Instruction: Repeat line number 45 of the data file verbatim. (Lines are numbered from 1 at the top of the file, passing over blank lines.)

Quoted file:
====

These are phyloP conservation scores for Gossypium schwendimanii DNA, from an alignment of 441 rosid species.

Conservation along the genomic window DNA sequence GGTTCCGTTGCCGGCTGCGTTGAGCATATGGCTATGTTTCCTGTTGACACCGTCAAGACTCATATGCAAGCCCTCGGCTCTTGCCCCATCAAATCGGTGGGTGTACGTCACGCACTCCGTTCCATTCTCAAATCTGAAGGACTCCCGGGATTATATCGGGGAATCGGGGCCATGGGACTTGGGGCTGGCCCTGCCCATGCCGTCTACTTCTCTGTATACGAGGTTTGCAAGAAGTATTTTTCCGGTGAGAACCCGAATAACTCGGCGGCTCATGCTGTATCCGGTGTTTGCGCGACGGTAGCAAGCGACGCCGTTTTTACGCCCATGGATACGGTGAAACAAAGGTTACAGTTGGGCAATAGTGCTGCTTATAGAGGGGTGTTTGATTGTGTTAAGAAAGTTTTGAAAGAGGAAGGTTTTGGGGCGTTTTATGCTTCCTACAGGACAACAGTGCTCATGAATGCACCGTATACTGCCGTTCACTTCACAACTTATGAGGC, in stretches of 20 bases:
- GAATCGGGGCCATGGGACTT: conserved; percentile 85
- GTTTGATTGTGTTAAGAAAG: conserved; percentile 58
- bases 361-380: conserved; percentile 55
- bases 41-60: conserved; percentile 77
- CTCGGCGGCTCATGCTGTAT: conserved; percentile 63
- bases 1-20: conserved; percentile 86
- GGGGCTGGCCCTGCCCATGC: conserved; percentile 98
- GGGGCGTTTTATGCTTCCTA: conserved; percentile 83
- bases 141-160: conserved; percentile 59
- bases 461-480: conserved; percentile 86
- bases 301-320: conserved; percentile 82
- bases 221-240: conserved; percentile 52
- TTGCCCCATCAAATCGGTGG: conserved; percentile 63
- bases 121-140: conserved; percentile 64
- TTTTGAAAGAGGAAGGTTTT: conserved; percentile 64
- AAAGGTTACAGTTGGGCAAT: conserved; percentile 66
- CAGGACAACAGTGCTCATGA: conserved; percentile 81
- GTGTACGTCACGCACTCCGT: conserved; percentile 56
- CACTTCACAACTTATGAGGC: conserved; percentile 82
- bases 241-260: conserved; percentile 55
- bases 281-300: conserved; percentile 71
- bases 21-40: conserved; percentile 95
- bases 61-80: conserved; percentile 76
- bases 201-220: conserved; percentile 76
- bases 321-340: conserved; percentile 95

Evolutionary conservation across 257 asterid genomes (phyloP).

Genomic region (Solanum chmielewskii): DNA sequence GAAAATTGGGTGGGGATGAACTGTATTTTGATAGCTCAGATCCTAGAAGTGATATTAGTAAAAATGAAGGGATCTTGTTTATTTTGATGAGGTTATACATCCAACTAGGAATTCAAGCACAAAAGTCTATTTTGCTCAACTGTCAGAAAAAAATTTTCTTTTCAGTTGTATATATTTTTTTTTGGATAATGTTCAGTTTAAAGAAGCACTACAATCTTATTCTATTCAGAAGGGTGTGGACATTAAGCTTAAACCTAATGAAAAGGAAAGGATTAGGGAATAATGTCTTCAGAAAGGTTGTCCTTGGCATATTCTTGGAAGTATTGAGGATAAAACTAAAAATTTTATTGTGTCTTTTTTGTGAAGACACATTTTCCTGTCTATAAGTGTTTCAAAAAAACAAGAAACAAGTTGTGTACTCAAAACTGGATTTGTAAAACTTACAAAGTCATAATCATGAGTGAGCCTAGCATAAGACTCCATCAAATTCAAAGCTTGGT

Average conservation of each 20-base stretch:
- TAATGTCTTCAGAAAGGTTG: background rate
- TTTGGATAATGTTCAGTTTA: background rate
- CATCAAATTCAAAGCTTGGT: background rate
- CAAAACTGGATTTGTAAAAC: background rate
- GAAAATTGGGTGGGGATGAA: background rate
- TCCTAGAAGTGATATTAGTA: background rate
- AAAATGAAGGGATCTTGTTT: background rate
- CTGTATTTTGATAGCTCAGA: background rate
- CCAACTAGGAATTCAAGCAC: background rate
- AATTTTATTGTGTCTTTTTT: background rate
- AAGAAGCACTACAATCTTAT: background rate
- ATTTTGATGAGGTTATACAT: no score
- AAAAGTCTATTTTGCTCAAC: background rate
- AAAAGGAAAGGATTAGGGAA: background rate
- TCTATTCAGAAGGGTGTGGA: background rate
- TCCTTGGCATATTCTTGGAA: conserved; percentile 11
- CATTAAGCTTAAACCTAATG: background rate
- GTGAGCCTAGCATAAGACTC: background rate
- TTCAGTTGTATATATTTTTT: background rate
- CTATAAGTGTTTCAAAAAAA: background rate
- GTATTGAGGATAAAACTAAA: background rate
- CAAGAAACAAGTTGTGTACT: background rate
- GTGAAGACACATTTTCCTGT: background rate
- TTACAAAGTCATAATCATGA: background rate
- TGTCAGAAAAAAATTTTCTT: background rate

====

- TCTATTCAGAAGGGTGTGGA: background rate